So from this we can be assured that Solomon knew what he was talking about. And if he used this gift from God to lie about Him, we would have read of a certain and swift demise! And just because he was wise doesn't mean he knew everything, it just gave him a discernment to understand everything better.
That explains why He believed God hated those who were unjust.
So if the writer was not wrong, then maybe:
God lied , or went back on His Word
Straight away we know this to be incorrect, because it doesn't sit right. It is the direct opposite of His nature:
'Thus God, determining to show more abundantly to the heirs of promise the immutability of His counsel, confirmed it by an oath, that by two immutable things, in which it is impossible for God to lie, we might have strong consolation, who have fled for refuge to lay hold of the hope set before us.' (Heb 6:17-19).
Two things we read about here:
- The immutability of His counsel. What He says does not mutate, or change. In other words, what He says goes, until He says otherwise.
We do read about God changing His mind, deciding not to burn His wrath against His disobedient children, after Moses pleaded with Him (Ex32:7-14). But that's the point - we read about it. Unless we read otherwise in His Word, we have to assume that God will carry out what He promised.
- He cannot lie. If He did then He wouldn't be God! If He does, then the hope set before us is cruel, and in vain.
So if God is always truthful, then yes, everyone who justifies the wicked, and everyone who condemns the just are an abomination.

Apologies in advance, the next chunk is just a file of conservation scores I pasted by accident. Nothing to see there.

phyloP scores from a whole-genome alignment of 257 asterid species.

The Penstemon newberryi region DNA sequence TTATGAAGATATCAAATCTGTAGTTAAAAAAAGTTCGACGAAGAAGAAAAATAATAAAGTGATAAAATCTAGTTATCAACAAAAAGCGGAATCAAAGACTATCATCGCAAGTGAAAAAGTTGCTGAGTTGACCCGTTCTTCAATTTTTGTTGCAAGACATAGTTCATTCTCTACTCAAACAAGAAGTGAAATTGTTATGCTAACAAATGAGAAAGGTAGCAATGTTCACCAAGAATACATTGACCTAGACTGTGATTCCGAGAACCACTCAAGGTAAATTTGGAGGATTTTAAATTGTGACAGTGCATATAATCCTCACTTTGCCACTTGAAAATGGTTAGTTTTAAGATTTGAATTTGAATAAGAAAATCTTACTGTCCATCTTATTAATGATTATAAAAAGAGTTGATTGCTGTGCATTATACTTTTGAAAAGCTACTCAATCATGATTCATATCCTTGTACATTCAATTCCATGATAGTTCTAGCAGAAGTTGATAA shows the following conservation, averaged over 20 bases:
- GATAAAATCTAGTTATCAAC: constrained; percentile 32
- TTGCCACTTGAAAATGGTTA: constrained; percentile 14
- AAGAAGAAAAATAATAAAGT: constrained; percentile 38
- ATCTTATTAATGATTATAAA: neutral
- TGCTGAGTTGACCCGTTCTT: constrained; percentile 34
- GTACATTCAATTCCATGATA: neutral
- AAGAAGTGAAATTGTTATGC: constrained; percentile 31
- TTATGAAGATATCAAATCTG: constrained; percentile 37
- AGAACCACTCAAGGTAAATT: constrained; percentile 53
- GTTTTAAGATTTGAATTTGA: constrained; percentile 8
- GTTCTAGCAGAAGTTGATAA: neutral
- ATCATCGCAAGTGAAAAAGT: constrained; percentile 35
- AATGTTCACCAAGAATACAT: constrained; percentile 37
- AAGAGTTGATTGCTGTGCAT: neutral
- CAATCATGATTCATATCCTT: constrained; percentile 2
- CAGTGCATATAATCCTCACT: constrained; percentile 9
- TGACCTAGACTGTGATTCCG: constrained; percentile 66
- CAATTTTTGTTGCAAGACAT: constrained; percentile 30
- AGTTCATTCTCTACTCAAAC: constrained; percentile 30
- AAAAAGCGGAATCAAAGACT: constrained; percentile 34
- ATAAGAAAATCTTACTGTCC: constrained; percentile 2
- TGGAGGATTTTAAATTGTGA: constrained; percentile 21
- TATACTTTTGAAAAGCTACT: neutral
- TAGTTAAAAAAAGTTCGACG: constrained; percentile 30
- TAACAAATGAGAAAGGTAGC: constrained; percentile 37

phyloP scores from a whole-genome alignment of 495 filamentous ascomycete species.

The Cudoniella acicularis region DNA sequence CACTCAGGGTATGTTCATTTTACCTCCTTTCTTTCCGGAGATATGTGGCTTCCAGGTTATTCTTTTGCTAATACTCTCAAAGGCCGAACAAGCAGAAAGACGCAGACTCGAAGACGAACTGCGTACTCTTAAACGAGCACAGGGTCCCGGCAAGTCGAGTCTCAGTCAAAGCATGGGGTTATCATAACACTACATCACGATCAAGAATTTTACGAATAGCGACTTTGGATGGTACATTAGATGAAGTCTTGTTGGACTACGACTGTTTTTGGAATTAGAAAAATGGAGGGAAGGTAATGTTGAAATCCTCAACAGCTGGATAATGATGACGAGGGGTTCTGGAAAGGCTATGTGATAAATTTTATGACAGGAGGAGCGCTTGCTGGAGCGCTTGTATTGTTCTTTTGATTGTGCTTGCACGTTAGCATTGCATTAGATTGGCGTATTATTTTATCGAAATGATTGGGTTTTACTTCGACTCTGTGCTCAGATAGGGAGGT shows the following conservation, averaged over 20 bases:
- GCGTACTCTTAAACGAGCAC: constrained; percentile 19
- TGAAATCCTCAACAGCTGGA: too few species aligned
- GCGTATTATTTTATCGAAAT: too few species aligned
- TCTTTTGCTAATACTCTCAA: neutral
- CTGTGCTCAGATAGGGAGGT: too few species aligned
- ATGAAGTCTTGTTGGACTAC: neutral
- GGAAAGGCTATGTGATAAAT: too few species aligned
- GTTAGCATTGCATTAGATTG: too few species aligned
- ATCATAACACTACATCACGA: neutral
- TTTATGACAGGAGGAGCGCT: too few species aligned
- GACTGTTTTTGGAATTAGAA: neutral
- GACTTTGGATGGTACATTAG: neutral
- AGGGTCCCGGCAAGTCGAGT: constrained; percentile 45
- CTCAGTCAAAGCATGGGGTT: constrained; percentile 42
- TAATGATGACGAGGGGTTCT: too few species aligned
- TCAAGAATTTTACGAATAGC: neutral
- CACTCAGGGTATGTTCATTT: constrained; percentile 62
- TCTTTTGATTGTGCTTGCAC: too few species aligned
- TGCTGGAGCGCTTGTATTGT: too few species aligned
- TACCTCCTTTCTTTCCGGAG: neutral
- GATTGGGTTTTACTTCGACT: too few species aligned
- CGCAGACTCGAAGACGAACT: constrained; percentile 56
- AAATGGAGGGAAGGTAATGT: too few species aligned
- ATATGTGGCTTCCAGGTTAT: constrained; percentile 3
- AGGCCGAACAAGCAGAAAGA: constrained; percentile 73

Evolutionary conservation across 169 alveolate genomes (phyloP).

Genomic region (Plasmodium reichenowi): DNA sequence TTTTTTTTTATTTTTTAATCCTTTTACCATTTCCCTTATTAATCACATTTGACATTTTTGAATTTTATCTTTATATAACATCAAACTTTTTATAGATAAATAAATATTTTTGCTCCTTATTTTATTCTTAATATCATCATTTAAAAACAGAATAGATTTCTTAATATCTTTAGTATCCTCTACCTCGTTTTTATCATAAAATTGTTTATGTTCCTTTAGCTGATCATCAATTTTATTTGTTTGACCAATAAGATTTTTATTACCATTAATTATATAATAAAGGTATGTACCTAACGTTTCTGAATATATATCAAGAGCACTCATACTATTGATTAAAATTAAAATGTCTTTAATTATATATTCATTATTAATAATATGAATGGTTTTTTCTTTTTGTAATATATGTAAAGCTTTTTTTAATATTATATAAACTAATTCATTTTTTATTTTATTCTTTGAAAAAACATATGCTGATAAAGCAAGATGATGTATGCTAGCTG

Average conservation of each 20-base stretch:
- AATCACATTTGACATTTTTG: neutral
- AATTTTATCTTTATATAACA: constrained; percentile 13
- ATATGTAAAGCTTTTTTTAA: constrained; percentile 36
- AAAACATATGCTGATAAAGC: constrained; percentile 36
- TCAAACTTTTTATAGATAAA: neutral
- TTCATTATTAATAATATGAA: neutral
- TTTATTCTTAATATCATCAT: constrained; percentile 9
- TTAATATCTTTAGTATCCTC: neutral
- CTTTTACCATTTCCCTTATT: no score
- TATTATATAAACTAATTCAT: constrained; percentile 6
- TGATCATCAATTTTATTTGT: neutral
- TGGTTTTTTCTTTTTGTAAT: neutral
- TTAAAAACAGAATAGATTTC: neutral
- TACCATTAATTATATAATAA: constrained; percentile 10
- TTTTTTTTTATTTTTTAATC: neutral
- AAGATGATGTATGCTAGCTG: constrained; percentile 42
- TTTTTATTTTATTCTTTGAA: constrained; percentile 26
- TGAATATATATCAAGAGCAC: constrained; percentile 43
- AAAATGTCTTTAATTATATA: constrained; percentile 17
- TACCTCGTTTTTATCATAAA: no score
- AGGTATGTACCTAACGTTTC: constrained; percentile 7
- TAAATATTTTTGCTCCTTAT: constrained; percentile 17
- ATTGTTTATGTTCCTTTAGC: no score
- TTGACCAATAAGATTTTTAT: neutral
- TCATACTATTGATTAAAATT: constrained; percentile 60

Notice how God also sees no difference between the person who justifies the wicked and the person who condemns just people ('both of them alike'). My parents used to say to my brother and I when we blamed each other for fighting; "Stop it! You're both as bad as each other!". He sees the corrupt 'justifier' and the corrupt 'condemner' being as both as bad as each other.
So if Solomon told the truth about God, and God does not lie or change, then it must be that:
We have misinterpreted the verse
We need to dig deeper to see what we missed.
Could there possibly be a way that God could be an abomination? And if so, when did that happen?
We have to look elsewhere in scripture to find the answer.
OK, let's start by looking at the word abomination.
Strong's Hebrew dictionary links it to the word tow`ebah
"A disgusting thing, abomination, abominable
- in ritual sense (of unclean food, idols, mixed marriages)
- in ethical sense (of wickedness etc)".